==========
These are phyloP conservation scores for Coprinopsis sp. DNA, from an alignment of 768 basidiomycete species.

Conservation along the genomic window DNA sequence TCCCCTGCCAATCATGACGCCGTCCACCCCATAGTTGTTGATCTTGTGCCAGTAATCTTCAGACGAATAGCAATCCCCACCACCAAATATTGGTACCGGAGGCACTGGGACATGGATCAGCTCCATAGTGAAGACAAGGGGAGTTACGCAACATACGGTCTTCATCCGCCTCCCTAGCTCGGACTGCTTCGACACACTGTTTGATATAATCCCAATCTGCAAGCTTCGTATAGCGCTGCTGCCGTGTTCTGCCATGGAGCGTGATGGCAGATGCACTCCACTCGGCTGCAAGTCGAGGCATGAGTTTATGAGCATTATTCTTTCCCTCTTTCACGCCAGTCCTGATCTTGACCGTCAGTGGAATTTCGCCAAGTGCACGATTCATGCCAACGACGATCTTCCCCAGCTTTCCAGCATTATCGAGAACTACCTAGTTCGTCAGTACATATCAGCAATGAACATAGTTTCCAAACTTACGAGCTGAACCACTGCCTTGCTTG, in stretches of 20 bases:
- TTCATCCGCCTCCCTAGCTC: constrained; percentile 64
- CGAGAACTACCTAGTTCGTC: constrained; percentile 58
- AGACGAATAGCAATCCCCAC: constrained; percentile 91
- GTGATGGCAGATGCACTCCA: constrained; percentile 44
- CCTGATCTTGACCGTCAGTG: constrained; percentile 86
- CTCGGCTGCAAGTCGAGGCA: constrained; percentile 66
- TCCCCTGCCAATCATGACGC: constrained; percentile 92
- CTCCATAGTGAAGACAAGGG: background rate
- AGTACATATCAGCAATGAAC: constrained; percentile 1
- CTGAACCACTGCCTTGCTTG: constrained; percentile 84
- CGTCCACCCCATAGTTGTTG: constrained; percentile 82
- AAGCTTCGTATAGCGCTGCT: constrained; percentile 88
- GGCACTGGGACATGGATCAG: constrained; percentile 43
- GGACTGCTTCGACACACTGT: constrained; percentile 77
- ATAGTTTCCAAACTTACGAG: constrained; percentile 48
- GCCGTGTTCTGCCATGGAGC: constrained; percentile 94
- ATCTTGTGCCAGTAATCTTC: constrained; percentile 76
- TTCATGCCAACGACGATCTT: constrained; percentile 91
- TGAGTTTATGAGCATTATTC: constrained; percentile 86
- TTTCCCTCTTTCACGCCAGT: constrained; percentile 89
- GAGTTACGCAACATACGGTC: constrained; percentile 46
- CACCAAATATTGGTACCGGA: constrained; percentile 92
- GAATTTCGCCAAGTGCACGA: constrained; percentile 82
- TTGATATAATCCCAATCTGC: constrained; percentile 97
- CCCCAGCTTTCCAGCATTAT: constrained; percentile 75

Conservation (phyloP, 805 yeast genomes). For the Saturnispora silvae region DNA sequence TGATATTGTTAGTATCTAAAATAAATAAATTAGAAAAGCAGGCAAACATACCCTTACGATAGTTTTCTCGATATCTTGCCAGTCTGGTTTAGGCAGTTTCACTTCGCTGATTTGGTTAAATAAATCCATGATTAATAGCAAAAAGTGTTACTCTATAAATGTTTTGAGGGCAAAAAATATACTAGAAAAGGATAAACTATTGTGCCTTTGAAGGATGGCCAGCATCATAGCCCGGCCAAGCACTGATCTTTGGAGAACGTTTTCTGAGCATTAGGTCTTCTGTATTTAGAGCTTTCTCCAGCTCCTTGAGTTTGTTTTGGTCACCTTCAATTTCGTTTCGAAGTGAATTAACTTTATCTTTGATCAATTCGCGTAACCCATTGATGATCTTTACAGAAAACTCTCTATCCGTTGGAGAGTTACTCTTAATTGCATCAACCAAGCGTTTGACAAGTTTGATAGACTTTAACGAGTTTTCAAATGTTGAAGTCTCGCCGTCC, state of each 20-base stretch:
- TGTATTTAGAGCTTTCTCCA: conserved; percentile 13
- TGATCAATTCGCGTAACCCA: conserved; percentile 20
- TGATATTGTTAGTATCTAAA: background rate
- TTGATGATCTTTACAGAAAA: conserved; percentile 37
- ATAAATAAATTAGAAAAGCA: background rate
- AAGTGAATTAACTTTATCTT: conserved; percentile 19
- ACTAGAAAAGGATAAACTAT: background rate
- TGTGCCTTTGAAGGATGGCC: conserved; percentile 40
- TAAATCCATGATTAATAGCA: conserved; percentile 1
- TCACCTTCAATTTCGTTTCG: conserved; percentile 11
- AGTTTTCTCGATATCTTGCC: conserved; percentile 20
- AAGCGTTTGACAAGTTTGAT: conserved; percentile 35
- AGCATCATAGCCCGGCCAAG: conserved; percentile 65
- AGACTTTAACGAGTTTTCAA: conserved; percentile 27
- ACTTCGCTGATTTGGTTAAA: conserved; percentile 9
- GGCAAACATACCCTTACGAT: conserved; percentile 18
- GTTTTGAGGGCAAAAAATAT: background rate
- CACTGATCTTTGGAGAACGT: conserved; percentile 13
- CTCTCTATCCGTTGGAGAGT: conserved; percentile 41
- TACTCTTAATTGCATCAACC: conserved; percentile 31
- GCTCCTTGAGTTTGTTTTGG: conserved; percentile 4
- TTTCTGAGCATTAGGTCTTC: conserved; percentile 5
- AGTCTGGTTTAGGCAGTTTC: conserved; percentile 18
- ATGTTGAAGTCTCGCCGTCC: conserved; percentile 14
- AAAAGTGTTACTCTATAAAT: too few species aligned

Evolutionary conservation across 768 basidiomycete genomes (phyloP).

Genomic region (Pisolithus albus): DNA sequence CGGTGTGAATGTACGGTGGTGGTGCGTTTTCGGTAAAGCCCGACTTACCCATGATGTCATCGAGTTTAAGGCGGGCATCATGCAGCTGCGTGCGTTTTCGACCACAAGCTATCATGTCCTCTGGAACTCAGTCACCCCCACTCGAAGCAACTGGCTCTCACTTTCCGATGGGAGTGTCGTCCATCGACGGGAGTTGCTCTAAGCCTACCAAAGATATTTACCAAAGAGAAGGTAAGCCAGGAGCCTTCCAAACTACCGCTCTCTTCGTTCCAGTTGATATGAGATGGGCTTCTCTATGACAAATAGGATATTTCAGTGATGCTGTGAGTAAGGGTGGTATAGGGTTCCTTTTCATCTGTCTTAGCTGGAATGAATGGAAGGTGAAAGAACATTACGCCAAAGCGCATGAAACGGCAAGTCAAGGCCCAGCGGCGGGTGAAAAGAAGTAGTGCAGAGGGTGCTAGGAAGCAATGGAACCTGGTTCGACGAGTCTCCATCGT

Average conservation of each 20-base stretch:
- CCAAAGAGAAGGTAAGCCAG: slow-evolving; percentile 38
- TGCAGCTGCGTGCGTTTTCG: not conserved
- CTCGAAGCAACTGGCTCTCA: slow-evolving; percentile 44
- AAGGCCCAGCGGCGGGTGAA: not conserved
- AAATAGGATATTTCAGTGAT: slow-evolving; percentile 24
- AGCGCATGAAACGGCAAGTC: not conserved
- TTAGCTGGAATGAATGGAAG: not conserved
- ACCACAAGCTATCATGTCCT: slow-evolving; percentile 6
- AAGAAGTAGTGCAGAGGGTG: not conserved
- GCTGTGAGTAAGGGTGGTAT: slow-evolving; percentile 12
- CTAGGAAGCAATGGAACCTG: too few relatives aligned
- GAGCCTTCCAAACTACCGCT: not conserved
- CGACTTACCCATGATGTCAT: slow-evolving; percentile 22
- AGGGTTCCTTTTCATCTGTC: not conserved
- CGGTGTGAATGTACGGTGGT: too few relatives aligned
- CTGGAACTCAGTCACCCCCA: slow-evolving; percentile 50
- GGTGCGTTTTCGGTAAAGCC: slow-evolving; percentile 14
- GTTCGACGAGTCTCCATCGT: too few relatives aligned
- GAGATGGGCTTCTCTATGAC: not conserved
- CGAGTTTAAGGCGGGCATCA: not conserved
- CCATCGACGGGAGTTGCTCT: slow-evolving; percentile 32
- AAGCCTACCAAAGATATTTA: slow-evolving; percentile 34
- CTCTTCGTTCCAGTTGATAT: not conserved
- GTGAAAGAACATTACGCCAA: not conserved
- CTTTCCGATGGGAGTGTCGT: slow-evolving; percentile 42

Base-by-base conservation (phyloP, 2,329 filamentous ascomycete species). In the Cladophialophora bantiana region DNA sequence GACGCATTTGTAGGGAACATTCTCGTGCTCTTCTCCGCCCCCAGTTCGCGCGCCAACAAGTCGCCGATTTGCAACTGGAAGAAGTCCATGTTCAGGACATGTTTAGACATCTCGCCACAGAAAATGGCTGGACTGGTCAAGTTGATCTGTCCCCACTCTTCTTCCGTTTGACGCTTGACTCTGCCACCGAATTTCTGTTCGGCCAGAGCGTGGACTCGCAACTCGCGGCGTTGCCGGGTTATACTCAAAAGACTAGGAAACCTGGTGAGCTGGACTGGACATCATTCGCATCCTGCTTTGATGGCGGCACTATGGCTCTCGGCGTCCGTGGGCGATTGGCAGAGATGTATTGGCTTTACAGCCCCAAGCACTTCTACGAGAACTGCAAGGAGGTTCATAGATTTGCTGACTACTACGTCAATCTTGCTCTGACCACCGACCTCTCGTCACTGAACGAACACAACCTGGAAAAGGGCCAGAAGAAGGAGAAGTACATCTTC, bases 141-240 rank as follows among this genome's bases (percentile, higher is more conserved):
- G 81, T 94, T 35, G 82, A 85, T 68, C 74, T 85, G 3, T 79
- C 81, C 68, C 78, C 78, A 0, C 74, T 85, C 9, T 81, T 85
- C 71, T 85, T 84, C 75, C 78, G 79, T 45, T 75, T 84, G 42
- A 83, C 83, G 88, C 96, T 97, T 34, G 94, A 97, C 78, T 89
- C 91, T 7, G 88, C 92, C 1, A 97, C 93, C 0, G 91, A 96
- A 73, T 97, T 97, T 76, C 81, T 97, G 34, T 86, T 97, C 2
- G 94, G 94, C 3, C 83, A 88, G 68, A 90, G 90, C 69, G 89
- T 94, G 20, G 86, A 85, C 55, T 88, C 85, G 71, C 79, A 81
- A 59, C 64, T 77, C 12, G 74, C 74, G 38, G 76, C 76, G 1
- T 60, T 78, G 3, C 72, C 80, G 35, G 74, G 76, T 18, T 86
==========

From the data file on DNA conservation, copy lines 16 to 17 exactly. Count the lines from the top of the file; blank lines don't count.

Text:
- GGACTGCTTCGACACACTGT: constrained; percentile 77
- ATAGTTTCCAAACTTACGAG: constrained; percentile 48